Read only archive ; use for new issues
Bug 142 - Change buffer memory allocation scheme for large messages
Summary: Change buffer memory allocation scheme for large messages
Alias: None
Product: JacORB
Classification: Unclassified
Component: ORB (show other bugs)
Version: 1.4 beta 2
Hardware: Other other
: P2 enhancement
Assignee: Nick Cross
: 321 412 (view as bug list)
Depends on:
Reported: 2002-03-13 16:16 CET by Gerald Brose
Modified: 2004-01-07 14:59 CET (History)
2 users (show)

See Also:


Note You need to log in before you can comment on or make changes to this bug.
Description Gerald Brose 2002-03-13 16:16:18 CET
> I've been fussing with this problem for a few days and I'm beginning to
> think it's a problem (bug?) in JacORB.  I have a client that requests an
> object with a specified number of structures in it. The IDL for the
> structure is shown below. If I request fewer than 520K of these objects
> (message size of 4160016), everything works as expected. Once I request
> any larger, the server becomes very, very slow. Eventually, the message
> will be returned (sometimes after several minutes). If I put debug
> statements in the write method of my Helper method I see it getting very,
> very slow. The stack trace is shown below when I interrupted execution.

I've seen this as well (in JacORB 1.3.1) and it's due to a design
limitation in the buffer management code.

BufferManager has a pool of buffers of various sizes, up to a limit of
around 4M.  If you request a buffer that's over 4M, it falls back to
creating a buffer that's exactly the requested size.

In CDROutputStream, before each primitive type or primitive array is
written, it checks that the current buffer is large enough to hold the
value that's about to be written.  If it isn't, it requests a larger buffer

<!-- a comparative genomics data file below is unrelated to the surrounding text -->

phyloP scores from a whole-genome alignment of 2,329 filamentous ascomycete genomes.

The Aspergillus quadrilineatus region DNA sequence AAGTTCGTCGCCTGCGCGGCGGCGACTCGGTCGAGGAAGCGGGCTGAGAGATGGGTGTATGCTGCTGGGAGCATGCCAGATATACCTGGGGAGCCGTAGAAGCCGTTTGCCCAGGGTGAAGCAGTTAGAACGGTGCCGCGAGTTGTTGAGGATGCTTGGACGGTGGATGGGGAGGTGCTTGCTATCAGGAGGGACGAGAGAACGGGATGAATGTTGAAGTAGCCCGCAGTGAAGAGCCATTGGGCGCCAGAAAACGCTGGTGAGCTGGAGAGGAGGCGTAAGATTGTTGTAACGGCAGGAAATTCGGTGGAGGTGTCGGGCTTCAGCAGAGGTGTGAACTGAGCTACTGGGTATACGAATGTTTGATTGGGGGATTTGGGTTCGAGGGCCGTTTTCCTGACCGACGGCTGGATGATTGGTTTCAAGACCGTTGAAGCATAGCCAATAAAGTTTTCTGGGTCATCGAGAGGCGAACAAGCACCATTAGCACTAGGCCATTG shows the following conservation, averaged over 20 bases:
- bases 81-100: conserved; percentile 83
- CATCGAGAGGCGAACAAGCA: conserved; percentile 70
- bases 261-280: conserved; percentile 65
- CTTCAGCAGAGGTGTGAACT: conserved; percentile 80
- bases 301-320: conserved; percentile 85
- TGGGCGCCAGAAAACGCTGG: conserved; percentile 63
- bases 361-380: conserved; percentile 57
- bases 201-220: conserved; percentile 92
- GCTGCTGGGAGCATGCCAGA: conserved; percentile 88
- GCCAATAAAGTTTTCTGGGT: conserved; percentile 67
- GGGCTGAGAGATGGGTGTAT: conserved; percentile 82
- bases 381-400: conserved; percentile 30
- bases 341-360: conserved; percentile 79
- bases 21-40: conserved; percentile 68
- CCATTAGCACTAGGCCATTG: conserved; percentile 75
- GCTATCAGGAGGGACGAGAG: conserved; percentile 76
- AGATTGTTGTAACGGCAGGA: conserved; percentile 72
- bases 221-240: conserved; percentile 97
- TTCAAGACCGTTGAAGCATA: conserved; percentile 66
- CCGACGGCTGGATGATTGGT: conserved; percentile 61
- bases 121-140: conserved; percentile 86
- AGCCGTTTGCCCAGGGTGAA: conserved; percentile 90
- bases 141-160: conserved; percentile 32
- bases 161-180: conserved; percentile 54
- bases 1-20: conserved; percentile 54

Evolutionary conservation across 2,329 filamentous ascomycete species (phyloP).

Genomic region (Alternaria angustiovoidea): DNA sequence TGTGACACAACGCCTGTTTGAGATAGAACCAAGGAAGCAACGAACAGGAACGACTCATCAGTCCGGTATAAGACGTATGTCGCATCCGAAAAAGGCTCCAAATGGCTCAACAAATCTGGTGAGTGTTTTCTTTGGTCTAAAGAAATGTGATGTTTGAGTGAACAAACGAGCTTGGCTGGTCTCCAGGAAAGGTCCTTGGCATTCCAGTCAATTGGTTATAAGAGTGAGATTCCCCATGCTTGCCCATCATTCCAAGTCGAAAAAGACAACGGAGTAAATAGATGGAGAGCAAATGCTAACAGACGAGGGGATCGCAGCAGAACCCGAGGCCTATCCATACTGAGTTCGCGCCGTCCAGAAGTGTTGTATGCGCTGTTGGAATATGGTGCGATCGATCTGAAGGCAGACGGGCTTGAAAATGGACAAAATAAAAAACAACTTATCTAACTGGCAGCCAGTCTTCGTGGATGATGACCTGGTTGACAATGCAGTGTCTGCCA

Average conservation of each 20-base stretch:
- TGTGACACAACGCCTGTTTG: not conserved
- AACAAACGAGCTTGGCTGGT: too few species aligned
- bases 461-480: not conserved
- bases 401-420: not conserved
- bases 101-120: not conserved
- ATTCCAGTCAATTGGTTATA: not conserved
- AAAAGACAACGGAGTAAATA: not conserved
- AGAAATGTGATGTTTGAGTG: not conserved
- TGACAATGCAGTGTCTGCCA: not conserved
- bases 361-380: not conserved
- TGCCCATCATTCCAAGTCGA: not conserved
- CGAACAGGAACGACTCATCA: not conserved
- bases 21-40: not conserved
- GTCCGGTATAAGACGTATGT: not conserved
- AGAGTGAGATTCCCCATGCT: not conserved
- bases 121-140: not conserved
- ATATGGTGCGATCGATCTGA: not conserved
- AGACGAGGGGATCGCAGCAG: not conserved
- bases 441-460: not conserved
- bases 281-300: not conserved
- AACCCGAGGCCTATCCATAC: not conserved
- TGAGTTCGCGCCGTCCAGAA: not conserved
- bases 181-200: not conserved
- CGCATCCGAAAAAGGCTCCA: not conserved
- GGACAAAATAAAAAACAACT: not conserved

from the buffer manager - the request is for a buffer that's just large
enough to hold the existing buffer contents plus the new value.

You can probably see how this is going...

Suppose you're trying to write out 5M octets, one at a time (i.e., not as a
primitive array).
After writing 1, the current buffer size is 32 (smallest managed buffer)
After writing 32, the current buffer size is 32
After writing 33, the current buffer size is 64 (32 bytes copied from
                  previous buffer, 1 new byte, 31 empty bytes)
After writing 65, the current buffer size is 128
After writing 2M, the current buffer size is 2M
After writing 2M+1, the current buffer size is 4M
After writing 4M, the current buffer size is 4M

So far, so good, because the number of buffer changes is only 17 so far.
The amortised cost is O(N).  Now look at what happens next:

After writing 4M+1, the current buffer size is 4M+1
After writing 4M+2, the current buffer size is 4M+2

Every new byte causes a new buffer to be allocated that is ONE BYTE larger
than the previous buffer.  All the contents of the old buffer get copied
into it.  This behaviour is O(N^2).

A proper solution to this involves rethinking the buffer manager's
allocation strategy: how it should deal with buffers that are over the
limit that it feels comfortable keeping around in case of future use.
Ideally it should allocate larger buffers in some geometric progression,
but then free them as quickly as possible.

Comment 1 Nick Cross 2002-11-20 11:29:06 CET
We also found a related problem - 
Passing a sequence of strings in JacORB takes a very long time. The
same code on Visibroker 45 completes within a couple of minutes.
Comment 2 Nick Cross 2003-02-26 09:38:58 CET
*** Bug 321 has been marked as a duplicate of this bug. ***
Comment 3 Nick Cross 2004-01-07 14:59:26 CET
*** Bug 412 has been marked as a duplicate of this bug. ***